The Anoka County Board has approved a purchase agreement with the state of Minnesota to take possession of a state-owned building on the former Anoka State Hospital campus.
The county plans to remodel the Cronin Building and rent a portion of it to Stepping Stone Emergency Housing, the only homeless shelter in Anoka County that accepts homeless adults.
The cost to the county to acquire the building is $1 with closing expected to take place in early July, according to County Administrator Jerry Soma.
The county will undertake some renovation work on the building, including replacing the old, outdated heating and air conditioning system, Soma said.
But the HVAC system remains functional and Stepping Stone is expected to move into the building at the end of July, he said.
Stepping Stone will be occupying the first floor and the county the remainder of the building, although a county use for that portion of the building has not yet been identified, Soma said.
“This is very good news,” said Heather Ries, Stepping Stone executive director.
“We are very excited. This has been a long process for us.”
The move will enable Stepping Stone to expand its capacity from the current 20 beds to 60 beds, according to Ries.
But that won’t happen immediately because of staffing issues, Ries said.
The goal is to increase capacity incrementally each quarter so the 60-bed maximum is reached by the end of the year, she said.
During the winter months, Stepping Stone’s current facility in Anoka has been full every night with a waiting list, Ries said.
“There is a lull right now with the warmer weather,” she said.
The increased number of beds will enable Stepping Stone to serve more homeless vets even though they are now given preference, according to Ries.
Negotiations have not yet been completed with the county on the rent and the utility costs that Stepping Stone will pay to occupy the first floor of the Cronin Building, Ries said.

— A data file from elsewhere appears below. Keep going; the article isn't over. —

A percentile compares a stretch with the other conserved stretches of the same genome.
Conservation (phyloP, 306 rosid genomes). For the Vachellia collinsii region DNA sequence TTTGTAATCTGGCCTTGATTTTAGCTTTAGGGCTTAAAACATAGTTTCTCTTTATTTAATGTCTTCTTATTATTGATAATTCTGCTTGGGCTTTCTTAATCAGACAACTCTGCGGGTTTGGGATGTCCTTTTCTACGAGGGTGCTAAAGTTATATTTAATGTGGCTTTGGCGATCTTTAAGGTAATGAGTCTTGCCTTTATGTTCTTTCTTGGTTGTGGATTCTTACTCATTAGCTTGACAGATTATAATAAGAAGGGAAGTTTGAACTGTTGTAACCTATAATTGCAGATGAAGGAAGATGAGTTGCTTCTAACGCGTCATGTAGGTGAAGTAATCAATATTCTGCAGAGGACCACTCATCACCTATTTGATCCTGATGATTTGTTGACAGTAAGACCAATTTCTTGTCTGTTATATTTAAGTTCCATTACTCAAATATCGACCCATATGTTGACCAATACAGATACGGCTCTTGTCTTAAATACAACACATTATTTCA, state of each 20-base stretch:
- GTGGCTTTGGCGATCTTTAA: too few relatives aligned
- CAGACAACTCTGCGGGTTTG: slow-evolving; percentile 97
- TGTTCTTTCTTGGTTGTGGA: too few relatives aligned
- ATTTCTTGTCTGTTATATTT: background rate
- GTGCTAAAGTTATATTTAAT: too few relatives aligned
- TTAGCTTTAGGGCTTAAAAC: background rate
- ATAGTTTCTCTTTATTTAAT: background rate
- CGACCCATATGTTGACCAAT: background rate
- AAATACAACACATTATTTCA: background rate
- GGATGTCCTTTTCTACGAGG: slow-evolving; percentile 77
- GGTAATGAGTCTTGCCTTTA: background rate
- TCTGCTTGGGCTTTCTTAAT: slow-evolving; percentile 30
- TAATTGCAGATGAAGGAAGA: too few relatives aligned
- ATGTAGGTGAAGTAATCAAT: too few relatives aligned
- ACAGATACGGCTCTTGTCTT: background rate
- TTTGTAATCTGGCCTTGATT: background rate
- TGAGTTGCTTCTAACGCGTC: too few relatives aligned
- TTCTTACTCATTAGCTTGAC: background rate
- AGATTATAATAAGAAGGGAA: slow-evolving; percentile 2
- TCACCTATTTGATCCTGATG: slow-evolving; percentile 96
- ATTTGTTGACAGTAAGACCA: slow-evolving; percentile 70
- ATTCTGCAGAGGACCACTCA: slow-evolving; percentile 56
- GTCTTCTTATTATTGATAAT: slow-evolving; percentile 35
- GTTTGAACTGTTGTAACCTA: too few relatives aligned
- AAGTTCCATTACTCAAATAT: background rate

But she said the rent will be affordable.
Nor has Stepping Stone decided on what will happen to its existing Anoka facility when the move takes place, she said.
One possibility under consideration is to turn the property into low-income rental housing, which would be run by a property management company, in partnership with Family Promise of Anoka County, a non-profit interfaith hospitality network that provides temporary shelter, hospitality and case management for families with dependent children experiencing homelessness.
State legislation passed in 1998 allowed the Commissioner of Human Services through the Commissioner of Administration to transfer surplus buildings of the old Anoka State Hospital to Anoka County once the state had opened a new Anoka Metro Regional Treatment Center campus.
Over the years, the county has acquired several other buildings from the state on the former state hospital campus and created the Rum River Human Service Center.
Until recently, the state has continued to operate a chemical dependency treatment program in the Cronin Building.
“The Minnesota Commissioner of Human Services has now determined that the Cronin Building is no longer needed for its operations at the Anoka Regional Treatment Center and has declared such property surplus,” said Assistant County Attorney Dan Klint in a memo to the county board’s Management Committee, which recommended the approval of the purchase agreement.
Under the purchase agreement, the use of the building is restricted to “governmental, including recreational, purposes.”
If the Cronin Building is not used for those purposes, then it would revert back to the state, Klint wrote in his memo.
The renovation work planned by the county at the Cronin Building includes a new chiller, rebalancing the air handling system, elevator upgrade and direct digital controls at an estimated cost of $570,000.
The county is planning to fund the work through $220,000 in available county dollars plus an allocation of $350,000 in federal Community Development Block Grant (CDBG) money approved earlier this year by the Anoka County Housing and Redevelopment Authority (HRA).
The Cronin Building totals 27,819 square feet and was constructed in 1979.
It includes residence rooms, group lounge areas, a large meeting room, a recreation/cafeteria room, conference/interview rooms and administrative offices.
Peter Bodley is at [email protected]